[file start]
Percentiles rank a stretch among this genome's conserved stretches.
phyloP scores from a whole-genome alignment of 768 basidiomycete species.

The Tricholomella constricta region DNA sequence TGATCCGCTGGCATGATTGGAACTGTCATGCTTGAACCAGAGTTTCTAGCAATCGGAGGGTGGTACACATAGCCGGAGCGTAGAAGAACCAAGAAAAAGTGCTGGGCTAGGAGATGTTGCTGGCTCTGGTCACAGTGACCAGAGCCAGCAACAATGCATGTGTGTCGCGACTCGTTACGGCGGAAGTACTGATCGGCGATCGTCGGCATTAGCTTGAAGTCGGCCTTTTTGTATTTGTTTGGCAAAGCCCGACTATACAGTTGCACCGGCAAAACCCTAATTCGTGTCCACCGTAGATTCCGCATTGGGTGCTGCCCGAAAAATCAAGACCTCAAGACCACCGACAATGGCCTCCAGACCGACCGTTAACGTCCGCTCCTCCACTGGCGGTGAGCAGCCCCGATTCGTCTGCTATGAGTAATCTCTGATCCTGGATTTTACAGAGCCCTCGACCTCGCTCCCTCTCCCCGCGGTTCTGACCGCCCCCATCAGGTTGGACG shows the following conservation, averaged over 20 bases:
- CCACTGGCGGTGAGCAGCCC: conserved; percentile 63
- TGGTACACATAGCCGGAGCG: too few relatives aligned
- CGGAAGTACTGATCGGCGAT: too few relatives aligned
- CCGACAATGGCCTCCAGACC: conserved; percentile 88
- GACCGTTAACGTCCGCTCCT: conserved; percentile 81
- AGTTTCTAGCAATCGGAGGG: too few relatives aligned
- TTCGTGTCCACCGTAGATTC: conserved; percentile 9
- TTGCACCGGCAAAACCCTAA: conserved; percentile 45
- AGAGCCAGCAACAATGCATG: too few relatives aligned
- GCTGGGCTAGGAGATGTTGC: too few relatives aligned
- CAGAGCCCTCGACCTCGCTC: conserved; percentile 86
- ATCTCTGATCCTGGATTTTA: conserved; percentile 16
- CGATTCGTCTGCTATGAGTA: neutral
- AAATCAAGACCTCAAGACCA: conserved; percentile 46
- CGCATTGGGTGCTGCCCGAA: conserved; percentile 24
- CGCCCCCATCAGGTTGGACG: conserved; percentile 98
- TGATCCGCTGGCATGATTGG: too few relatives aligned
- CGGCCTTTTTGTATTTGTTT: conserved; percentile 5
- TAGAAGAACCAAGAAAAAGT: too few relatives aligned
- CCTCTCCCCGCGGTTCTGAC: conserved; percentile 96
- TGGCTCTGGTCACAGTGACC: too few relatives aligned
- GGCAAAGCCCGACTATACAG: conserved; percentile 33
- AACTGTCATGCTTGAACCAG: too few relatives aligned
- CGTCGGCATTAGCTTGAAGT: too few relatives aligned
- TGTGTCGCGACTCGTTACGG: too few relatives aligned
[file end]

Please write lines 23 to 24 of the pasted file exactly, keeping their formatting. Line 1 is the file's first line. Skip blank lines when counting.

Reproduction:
- CCTCTCCCCGCGGTTCTGAC: conserved; percentile 96
- TGGCTCTGGTCACAGTGACC: too few relatives aligned